March 6-11, 2016
The Spark Plasma Sintering (SPS) has been developed for shaping materials by combining simultaneously uniaxial pressure (using direct contact with the sample) and the application of an direct electric field. Even though the key mechanisms controlling SPS are still debated, this technique shows a number of advantages – (i) reduction of sintering time, (ii) rapid densification and (iii) grain growth suspension – which are helpful for tailoring the microstructure of functional materials and thus optimize their electronic transport, mechanical and/or thermal properties.
The diffusion rate of SPS conditions was reported to become extremely large at relative low temperatures due to the pulsed DC electric field. The mass transport occurring during the sintering process can be used for performing chemical reactions, especially as an alternative synthesis route for intermetallic and inorganic compounds, of which, some can be obtained only with difficulties by other techniques. The single-step synthesis of species starting from precursors can be provided by the diffusion-controlled reaction at SPS conditions. Several compounds were successfully synthesized, e.g. transition-metal oxides, binary and ternary borides, silicides, germanides [1–4].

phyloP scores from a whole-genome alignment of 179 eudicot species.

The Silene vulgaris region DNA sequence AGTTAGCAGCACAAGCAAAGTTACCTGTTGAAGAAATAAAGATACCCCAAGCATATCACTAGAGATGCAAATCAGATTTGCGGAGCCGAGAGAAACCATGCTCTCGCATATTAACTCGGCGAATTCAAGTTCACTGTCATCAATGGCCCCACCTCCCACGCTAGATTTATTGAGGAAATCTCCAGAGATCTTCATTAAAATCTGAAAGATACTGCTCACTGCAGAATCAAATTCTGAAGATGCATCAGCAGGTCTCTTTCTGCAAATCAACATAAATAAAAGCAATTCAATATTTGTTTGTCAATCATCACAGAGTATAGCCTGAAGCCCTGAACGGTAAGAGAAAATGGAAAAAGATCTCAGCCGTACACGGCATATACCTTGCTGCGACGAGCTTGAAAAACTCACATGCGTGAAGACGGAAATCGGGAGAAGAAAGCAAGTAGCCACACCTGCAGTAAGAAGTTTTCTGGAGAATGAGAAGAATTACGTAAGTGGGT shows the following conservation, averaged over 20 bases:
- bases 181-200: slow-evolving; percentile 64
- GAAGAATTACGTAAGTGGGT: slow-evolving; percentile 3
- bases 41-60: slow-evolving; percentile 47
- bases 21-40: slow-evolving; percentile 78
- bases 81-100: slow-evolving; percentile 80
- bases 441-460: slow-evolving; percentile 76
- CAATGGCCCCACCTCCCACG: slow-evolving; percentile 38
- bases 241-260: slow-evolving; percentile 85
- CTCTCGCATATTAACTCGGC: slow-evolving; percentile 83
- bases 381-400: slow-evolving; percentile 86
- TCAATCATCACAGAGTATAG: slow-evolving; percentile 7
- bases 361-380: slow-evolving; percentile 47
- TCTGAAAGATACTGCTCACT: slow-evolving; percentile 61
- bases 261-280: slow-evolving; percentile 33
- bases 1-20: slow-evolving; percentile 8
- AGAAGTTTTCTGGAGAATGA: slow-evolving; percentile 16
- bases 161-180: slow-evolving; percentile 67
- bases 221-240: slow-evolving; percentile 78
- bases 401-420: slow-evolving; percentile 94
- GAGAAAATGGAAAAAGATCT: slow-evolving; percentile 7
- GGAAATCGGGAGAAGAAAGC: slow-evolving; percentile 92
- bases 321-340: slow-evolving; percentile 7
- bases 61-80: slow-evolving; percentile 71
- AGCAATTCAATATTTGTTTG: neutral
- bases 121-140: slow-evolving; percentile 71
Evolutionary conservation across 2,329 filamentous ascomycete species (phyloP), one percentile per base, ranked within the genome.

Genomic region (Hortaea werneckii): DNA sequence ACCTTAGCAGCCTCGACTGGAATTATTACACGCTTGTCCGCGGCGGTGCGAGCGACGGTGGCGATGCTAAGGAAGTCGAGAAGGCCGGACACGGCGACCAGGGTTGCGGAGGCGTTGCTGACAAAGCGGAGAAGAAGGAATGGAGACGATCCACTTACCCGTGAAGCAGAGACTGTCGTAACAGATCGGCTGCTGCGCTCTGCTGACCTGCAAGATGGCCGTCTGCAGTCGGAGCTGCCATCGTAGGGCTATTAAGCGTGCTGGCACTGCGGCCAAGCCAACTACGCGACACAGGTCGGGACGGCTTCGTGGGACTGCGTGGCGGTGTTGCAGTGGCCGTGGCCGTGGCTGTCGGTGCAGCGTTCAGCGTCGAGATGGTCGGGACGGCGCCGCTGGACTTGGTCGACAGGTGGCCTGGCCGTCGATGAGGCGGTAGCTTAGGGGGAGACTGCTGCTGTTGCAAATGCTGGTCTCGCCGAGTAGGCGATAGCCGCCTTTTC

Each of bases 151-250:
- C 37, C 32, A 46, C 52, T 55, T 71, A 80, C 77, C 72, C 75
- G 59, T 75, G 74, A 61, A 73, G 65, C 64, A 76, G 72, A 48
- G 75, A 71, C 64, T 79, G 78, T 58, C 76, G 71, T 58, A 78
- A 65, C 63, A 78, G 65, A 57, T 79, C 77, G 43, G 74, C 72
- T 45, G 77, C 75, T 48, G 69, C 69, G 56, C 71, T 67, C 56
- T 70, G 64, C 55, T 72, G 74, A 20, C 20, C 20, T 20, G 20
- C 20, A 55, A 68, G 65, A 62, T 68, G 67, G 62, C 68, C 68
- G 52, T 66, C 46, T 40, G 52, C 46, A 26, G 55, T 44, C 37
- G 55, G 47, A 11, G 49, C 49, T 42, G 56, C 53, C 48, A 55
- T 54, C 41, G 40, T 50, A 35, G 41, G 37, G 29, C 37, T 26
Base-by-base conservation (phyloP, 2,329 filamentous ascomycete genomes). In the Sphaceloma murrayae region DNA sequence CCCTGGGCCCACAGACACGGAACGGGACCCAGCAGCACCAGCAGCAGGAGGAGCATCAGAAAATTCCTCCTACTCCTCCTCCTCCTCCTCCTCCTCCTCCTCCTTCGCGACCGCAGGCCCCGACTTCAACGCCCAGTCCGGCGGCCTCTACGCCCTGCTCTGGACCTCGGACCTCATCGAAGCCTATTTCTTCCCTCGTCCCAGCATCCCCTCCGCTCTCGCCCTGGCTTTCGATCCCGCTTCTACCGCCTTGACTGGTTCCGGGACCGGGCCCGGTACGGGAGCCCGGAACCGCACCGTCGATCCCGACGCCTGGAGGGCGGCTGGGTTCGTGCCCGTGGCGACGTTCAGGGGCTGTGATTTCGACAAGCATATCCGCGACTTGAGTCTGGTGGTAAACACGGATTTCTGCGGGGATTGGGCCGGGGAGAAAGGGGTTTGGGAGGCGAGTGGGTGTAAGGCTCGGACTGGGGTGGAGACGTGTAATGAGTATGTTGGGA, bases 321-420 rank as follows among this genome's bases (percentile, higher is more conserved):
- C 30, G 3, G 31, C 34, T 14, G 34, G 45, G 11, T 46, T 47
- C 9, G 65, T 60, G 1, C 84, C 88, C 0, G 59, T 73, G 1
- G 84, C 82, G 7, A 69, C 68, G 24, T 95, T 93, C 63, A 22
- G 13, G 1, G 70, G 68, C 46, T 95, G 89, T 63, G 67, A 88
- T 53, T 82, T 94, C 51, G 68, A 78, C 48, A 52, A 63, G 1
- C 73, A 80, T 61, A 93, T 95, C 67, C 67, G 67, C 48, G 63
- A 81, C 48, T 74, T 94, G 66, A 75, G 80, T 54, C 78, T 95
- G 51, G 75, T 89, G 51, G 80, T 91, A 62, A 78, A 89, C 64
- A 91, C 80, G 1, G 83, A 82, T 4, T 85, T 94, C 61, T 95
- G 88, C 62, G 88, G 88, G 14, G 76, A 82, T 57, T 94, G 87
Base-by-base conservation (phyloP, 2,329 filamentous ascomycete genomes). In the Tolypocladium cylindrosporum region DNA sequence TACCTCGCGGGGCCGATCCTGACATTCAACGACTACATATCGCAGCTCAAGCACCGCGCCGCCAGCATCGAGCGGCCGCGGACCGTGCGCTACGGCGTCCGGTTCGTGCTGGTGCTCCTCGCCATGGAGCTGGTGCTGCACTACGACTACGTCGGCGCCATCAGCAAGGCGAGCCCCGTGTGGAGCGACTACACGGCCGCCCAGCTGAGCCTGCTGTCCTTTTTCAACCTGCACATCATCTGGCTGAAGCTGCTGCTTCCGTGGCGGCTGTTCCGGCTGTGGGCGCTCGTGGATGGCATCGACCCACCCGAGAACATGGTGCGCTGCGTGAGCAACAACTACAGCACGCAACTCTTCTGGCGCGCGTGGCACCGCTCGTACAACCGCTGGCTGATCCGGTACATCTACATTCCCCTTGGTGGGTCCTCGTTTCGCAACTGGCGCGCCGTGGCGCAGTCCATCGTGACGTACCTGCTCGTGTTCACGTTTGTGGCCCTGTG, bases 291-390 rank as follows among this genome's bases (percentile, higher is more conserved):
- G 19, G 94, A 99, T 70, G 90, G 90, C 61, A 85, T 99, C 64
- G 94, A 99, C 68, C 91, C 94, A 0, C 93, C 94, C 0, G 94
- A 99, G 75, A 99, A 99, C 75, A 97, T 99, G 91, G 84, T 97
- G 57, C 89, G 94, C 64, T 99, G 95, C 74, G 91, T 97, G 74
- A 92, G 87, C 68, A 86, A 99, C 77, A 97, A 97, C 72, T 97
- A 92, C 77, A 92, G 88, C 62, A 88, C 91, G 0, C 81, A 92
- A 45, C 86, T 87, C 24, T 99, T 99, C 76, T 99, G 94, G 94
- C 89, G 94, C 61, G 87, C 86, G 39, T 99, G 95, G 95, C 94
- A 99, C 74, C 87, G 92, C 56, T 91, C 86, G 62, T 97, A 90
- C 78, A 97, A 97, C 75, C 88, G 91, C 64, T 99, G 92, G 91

Recently, the successful chemical synthesis of the clathrate phases was performed in an SPS setup. They were obtained via a solid-state electrochemical variant of a redox reaction by using binary or ternary alkali-metal Zintl phase’s precursors. Clathrate phases form by oxidation of Si4-4 at the anode while the alkali metal is reduced at the cathode. While the influence of applied current, temperature, alkali metal partial pressure, and relative size of guest and framework cages clearly influence the clathrate formation, a definitive understanding of the exact reaction mechanism is of great interest and is in focus of an ongoing study [5, 6].
1. I. Veremchuk, I. Antonyshyn, C. Candolfi, X. Feng, U. Burkhardt, M. Baitinger, J.-T. Zhao, Yu. Grin Inorg. Chem., 52(8), (2013), 4458. 2. G. Kieslich, C. S. Birkel, J. E. Douglas, M. Gaultois, I. Veremchuk, R. Seshadri, G. D. Stucky, Yu. Grin, and W. Tremel J. Mater. Chem. A 1, (2013), 13050. 3. G. Kieslich, I. Veremchuk, I. Antonyshyn, W. G. Zeier, C. S. Birkel, K. Weldert, C. P. Heinrich, E. Visnow, M. Panthöfer, U. Burkhardt, Yu. Grin, and W. Tremel Phys. Chem. Chem. Phys., 15, (2013), 15399. 4. G. Kieslich, U. Burkhardt, C. S. Birkel, I, Veremchuk, J. E. Douglas, M.W. Gaultois, I. Lieberwirth, R. Seshadri, G. D. Stucky, Yu. Grin, and W. Tremel . Mater. Chem. A, 2 (2014) 13492.M. Beekman, M. Baitinger, H. Borrmann, W. Schnelle, K. Meier, G. S. Nolas and Yu. Grin J. Am. Chem. Soc., 131, (2009), 9642–9643. 5. I. Veremchuk, M. Baitinger, M.Beekman, G. S. Nolas, Yu. Grin ISRS17, Bordeaux, 2011.